The key with cache is the keys that are cached need to be independent. A session may be okay to store as a serialized object graph. But cache keys could be primed in multiple synchronous threads, so a single graph could involve locking or overwriting parts of session. If cache entries are deep in a graph, you’re almost certain to have collisions and overwritten data.
IMHO, the most important thing is: Cache keys should be deterministic. For instance, if I want to cache all of a user’s future trips (and that is a slow call), I want to be able to look in the cache without first looking up the key to the cache in some other store. I want to say “Hey, given user 12345, look in a known place in the cache (such as “U12345:futureTrips”) to see if some other thread already populated the cache value.” This does mean you need to count more uniquely addressable cache locations in your application logic, but the extra accounting is well worth the flexibility it gives you. For instance, it allows background threads to populate that cache item, without overwriting anything else.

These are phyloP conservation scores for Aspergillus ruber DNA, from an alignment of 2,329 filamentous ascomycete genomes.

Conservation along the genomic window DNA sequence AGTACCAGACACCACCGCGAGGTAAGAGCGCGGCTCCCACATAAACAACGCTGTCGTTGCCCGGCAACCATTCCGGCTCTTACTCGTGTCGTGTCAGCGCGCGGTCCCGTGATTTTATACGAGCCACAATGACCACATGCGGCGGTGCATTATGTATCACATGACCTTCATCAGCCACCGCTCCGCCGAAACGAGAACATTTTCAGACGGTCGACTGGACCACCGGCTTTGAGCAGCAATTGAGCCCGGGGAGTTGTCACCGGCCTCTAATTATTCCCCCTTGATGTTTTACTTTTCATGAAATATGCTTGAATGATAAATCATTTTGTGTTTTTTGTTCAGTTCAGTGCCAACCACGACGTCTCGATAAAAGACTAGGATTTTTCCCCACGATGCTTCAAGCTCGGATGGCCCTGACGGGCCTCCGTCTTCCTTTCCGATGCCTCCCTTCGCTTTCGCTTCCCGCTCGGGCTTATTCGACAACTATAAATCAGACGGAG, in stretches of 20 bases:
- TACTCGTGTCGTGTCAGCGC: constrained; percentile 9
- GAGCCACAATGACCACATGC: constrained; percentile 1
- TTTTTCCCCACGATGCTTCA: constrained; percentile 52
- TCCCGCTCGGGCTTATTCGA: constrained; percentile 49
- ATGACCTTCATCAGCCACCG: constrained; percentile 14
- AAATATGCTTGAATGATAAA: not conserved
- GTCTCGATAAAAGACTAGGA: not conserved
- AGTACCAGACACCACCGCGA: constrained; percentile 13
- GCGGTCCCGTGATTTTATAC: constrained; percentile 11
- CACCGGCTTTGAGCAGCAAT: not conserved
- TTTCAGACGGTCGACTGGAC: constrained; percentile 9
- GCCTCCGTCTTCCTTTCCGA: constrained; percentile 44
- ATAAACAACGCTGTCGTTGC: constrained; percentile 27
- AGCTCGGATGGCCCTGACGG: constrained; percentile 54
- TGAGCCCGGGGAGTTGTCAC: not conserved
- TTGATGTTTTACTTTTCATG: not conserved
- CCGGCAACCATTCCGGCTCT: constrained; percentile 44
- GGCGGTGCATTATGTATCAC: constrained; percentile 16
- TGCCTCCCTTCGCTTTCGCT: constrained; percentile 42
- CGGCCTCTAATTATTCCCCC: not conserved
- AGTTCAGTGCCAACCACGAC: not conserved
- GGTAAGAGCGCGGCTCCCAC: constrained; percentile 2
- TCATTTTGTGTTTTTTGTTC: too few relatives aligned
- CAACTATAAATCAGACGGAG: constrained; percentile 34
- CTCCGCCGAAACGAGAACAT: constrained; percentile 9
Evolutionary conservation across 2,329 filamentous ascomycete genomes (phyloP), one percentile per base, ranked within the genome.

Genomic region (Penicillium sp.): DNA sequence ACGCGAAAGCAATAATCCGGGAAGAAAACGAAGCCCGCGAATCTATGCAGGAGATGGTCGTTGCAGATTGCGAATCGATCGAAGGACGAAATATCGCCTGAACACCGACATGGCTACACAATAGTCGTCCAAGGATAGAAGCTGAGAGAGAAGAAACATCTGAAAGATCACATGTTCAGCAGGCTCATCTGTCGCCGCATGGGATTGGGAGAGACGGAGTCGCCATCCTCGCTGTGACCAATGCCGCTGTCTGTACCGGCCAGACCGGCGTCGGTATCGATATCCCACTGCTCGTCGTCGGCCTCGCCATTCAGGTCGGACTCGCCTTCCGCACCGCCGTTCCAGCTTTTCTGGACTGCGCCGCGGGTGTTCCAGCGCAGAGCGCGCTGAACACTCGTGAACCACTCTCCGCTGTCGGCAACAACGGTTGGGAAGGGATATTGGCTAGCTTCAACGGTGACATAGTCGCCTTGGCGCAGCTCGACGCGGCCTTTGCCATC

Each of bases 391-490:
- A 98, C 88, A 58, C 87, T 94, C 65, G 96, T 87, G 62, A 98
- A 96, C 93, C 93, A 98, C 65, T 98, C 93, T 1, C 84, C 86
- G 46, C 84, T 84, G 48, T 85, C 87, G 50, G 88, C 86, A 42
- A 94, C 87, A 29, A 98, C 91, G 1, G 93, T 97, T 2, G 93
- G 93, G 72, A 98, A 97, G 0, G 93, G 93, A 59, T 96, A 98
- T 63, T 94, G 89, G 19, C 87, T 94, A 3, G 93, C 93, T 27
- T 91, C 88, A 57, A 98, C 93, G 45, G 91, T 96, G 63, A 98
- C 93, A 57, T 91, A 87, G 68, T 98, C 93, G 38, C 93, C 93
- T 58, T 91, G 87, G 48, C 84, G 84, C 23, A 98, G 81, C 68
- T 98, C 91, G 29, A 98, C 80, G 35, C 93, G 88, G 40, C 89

Reading time: 3 – 4 minutes
Web apps have numerous choices for storing stateful data in between requests. For example, when a user goes through a multi-step wizard, he or she might make choices on page one that need to be propagated to page three. That data could be stored in http session. (It also could get stored into some backend persistence and skip session altogether).
So where does session get stored? There are basically four choices here.